When you take classic literature and modernize its story, sometimes something can be lost in the translation, and that's certainly the case here. While Black is his usual funny self, the screenplay is quite shallow and contains a litany of two-dimensional characters. I have to admit, I laughed out loud on a number of occasions, but I was equally grossed out when Gulliver needed to extinguish a blazing fire and chose a rather unique way to putting it out.

David Vaughn Posted: Apr 22, 2011 1 comments

Performance
Features
Ergonomics
Value
Price: $499 At A Glance: Flawless playback of Blu-ray and Blu-ray 3D Discs • Outstanding build quality • The best customer support in the industry

Oppo Ups the Ante

The Blu-ray format has seen its fair share of changes since its introduction in 2006. Its initial launch included players with base playback functionality and poisonously slow boot-up and disc-loading times. Then came BonusView-enabled players, which added a minimum 256 megabytes of local storage with secondary audio and video decoders for picture-in-picture. Next were the BD-Live-capable players. These required an Internet connection via Ethernet or Wi-Fi and a minimum of 1 gigabyte of local storage (sometimes purchased separately), which allowed access to mostly useless online content. After the wild success of Avatar, the studios have jumped into 3D with both feet. Blu-ray 3D players now support a maximum data rate of 72 megabits per second (up from 48 Mbps in previous generations), include HDMI 1.4, and of course, these players support 3D video, 3D menus, and 3D subtitles.

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David Vaughn Posted: Apr 22, 2011 1 comments
Precocious siblings Lucy (Georgie Henley) and Edmund (Skandar Heynes), along with their cousin Eustance (Will Poulter), are sucked into a painting and transported back to Narnia. They join King Caspian (Ben Barnes) and the noble mouse Reepicheep in a quest to rescue lords who had been lost fighting evil on a remote island. Aboard the magnificent ship The Dawn Treader the courageous voyagers travel to mysterious islands, confront mystical creatures, and reunite with the Great Lion Aslan on a mission that tests their characters to determine the fate of Narnia itself.

I haven't been a big fan of this theatrical franchise (nor the books, for that matter), but I do appreciate the family friendly message and just adore Georgie Henley's character. Fortunately, the director keeps the runtime under two hours and the brisk pacing helps keep the film more entertaining than the bloated second installment Prince Caspian. Disney decided the dump the franchise after the poor box office showing of the second film and Fox stepped in to the mix, but with a much lower budget (about $80 million less), and it shows in the finished product. The CGI isn't nearly as good and the cinematography takes a step back compared to its two predecessors.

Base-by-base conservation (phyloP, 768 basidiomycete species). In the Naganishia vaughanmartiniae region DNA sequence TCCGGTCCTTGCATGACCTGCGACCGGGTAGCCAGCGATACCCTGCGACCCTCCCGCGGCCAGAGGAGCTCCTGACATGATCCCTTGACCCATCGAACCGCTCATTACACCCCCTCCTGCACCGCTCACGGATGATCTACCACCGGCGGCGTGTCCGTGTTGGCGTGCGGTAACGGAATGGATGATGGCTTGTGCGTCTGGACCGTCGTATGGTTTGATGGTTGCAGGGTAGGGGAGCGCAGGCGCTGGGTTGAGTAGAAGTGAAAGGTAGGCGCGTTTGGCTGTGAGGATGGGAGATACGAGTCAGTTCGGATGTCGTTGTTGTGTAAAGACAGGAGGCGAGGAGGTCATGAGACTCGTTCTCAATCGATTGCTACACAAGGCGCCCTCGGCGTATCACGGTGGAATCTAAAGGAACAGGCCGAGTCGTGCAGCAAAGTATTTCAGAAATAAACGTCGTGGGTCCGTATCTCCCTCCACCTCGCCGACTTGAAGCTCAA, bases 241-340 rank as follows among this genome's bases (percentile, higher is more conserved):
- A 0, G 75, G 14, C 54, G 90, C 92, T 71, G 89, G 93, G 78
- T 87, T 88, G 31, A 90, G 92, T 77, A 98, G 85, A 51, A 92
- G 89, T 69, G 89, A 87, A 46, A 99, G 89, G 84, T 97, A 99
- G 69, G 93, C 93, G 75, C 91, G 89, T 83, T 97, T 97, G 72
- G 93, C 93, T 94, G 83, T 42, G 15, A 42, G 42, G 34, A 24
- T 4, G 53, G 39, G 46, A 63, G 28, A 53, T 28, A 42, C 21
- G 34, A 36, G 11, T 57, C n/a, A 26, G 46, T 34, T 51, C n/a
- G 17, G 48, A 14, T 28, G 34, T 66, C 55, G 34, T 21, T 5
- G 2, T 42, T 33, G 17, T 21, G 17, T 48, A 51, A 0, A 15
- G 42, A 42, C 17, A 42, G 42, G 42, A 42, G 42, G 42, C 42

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David Vaughn Posted: Apr 20, 2011 0 comments
Country music superstar Kelly Canter (Gwyneth Paltrow) enters alcohol rehab after tumbling during a concert and meets Beau Hutton (Garrett Hedlund), an aspiring small town country singer. Once out of rehab, she wants to give Beau a shot at the big time by having him open her comeback concert, but her husband/manager James (Tim McGraw) has chosen a beauty queen (Leighton Meester) instead.

I'm not a big fan of melodramatic stories, and this has over-the-top sappiness seeping over the edges. Writer/Director Shana Feste can't keep seem to make up her mind on what direction she wants to take the film; is it a story about a pair of up-and-coming singers or about the superstar trying to regain her footing? Overall, it's a tiring two hour experience with mediocre music and horrendous dialog.

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David Vaughn Posted: Apr 18, 2011 0 comments
After the death of his father and the scandalous abdication of his brother King Edward VIII (Guy Pearce), Bertie (Colin Firth), who has suffered from a debilitating speech impediment all of his life, is suddenly crowned King George VI of England. With his country on the brink of war and in desperate need of a leader, his wife, Elizabeth (Helena Bonham Carter), arranges for her husband to see an eccentric speech therapist, Lionel Logue (Geoffrey Rush). After a rough start, the two delve into an unorthodox course of treatment and eventually forge a genuine friendship.

Taking home the Oscars for Best Picture, Best Actor (Firth), Best Director (Tom Hooper), and Best Original Screenplay (David Seidler), I had extremely high expectations of this film and they were mostly met. That being said, I don't think this was the best picture of 2010, my pick would be The Social Network, but I can see why the Academy chose this film due to the lavish sets, decadent costumes, and historically significant story.